Warning: This review contains spoilers.
As a summer movie, the final installment in this 10-years running is a blast. The action is near nonstop, distinct, lively, and has huge stakes. Director David Yates‘ eye for battles is far more interesting than most popcorn films. But as a cathartic and emotionally satisfying ending, Harry Potter and the Deathly Hallows: Part 2 is not.
While Part I was short on action, it had a fully-realized heart that every great summer blockbuster should aspire to have. This chapter picks up basically where the last one left off: the characters still on their long-winded journey to destroy the pieces of Voldemort’s soul. This time, on the other hand, their journey feels quicker and less fulfilling. The pacing constantly rushes through plot-points and once it gets to the end, nothing is to be felt.
Most of the Potter films endings have always had a sense of schmaltz to them. After all the hell the characters had gone through in all these installments, they somehow managed to still remain upbeat. After Sirius Black died in Order of the Phoenix, minutes later there was still that typical happy ending speech about how the power of friendship and love, a nice theme the series has always gotten down. Tonally, they felt odd, but they were earned. These are characters that are tremendously lovable, so why wouldn’t one want them to end all happy-go-lucky? There’s no big speech here to end things off, but rather a cold and stilted moment that is astonishingly ineffective.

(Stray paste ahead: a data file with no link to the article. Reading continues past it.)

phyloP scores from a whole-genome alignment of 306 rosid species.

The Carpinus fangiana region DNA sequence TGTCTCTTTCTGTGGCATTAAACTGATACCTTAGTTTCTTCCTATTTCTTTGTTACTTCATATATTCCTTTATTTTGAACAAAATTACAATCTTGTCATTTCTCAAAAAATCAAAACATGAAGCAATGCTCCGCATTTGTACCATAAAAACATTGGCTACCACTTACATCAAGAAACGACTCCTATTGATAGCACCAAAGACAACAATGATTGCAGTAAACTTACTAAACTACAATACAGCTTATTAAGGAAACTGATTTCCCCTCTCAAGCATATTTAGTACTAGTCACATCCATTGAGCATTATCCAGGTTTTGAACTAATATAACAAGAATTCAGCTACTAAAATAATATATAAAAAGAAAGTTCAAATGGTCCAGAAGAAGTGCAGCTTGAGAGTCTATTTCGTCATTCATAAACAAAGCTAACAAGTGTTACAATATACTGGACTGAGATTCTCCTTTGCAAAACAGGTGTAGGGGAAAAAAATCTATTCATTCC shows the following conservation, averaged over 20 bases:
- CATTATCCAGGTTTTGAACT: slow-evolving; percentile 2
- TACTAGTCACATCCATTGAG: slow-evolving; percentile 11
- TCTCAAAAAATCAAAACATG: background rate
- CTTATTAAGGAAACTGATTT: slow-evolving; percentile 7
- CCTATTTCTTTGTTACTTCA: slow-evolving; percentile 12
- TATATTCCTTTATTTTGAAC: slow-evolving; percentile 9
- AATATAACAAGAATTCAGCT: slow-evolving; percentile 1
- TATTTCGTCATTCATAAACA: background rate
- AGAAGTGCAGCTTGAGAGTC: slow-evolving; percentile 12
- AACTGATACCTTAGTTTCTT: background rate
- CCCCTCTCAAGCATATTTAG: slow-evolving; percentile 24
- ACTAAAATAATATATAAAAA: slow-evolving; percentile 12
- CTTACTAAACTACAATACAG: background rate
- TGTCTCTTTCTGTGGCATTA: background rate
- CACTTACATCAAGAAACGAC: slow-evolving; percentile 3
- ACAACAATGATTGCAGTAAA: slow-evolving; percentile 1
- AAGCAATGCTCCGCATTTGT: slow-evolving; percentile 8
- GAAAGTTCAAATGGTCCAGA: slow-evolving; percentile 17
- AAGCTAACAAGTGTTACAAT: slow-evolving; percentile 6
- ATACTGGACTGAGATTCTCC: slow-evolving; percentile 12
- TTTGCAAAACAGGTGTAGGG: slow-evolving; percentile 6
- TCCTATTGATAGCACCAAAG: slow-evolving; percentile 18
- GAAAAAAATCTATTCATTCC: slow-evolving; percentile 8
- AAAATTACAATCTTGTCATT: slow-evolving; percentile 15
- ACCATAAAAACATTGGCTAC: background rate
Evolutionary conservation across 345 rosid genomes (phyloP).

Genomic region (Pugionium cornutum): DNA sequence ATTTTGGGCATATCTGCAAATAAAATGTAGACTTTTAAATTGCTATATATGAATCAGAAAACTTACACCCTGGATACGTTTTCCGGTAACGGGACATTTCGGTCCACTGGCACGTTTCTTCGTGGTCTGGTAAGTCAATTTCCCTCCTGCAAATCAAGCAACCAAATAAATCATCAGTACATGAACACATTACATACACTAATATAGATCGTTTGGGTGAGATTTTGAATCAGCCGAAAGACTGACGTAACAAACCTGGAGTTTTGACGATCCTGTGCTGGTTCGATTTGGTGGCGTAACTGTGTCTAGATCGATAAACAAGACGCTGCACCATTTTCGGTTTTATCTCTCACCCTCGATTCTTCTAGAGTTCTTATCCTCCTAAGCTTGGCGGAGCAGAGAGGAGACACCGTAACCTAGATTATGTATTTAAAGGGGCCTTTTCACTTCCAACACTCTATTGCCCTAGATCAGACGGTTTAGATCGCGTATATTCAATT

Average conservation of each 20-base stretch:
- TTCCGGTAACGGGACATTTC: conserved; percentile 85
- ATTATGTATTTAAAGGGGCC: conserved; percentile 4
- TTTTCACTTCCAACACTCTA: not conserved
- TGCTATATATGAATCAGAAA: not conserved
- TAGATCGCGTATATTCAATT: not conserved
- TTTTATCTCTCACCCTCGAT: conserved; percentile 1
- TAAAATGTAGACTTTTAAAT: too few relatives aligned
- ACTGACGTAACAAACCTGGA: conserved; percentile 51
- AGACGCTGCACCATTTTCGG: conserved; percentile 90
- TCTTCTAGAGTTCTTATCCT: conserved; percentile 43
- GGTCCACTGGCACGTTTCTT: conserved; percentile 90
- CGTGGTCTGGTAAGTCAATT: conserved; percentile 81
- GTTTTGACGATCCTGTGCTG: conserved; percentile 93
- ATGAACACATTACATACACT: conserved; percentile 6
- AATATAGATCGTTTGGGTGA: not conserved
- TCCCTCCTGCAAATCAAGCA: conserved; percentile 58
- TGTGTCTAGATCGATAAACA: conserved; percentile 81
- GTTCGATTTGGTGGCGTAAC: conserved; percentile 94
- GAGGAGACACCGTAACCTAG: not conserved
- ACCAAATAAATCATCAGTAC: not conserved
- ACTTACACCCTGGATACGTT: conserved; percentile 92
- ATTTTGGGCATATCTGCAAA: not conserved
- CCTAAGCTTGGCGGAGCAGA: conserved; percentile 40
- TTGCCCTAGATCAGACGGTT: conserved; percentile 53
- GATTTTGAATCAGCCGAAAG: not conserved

These are characters that we’ve known on the big screen for 10 years. To make their last hurrah a bittersweet moment should’ve been easy as pie, especially for those of us who dreaded the thought that this is the final adventure we’d be taking with these characters. And yet, that whimper of a goodbye at the train station rings hollow. The fact aside that their 19-years-later make-up looks off, there’s no genuine seeming emotion there to latch onto.
That’s mainly due to the rushed structure. It’s as if David Yates cut out 20-minutes of all the juicy character tissue beats to get back to the action. The pacing never takes its time, despite the fact the film is 130-minutes long. It’s understandable that Yates wants to deliver a big grand action epic, especially after the last film’s slow-burn pace, but this quick-paced nature ended up ripping the heart out of the series.
One of those major tissue beats that seemed to have been exercised: side characters. When a side-characters die in this fight, hardly anytime is spent building up any emotion for them. It’s as if Yates could care less about Remus Lupin (David Thewlis) and Fred Weasley. Also baffling is how much the script shafts Hagrid (Robbie Coltrane). The big, burly groundskeeper brought a lot to the earlier films, but in these latest installments, he’s been given nothing to do.
The only side character that is given any sense of justice to is Snape (Alan Rickman). The morally ambiguous professor’s flashback reveals a heartbreaking past, and Rickman plays it all perfectly with great tragedy. It’s one of the few scenes, perhaps the only, that pulls at the heart strings in a non-manipulative way.
Perhaps this final chapter in this epic and wonderful series will work better once viewed in a long marathon of the series. But as of right now, this isn’t the emotional epic it intended to be. Instead it’s simply a well-crafted summer movie. Is that good enough? On an entertainment level, of course. When it comes to fitting into an already excellent series, it’s slightly underwhelming.
Harry Potter and the Deathly Hallows: Part 2 hits theaters Friday, July 14th in 2D, 3D, and IMAX theaters.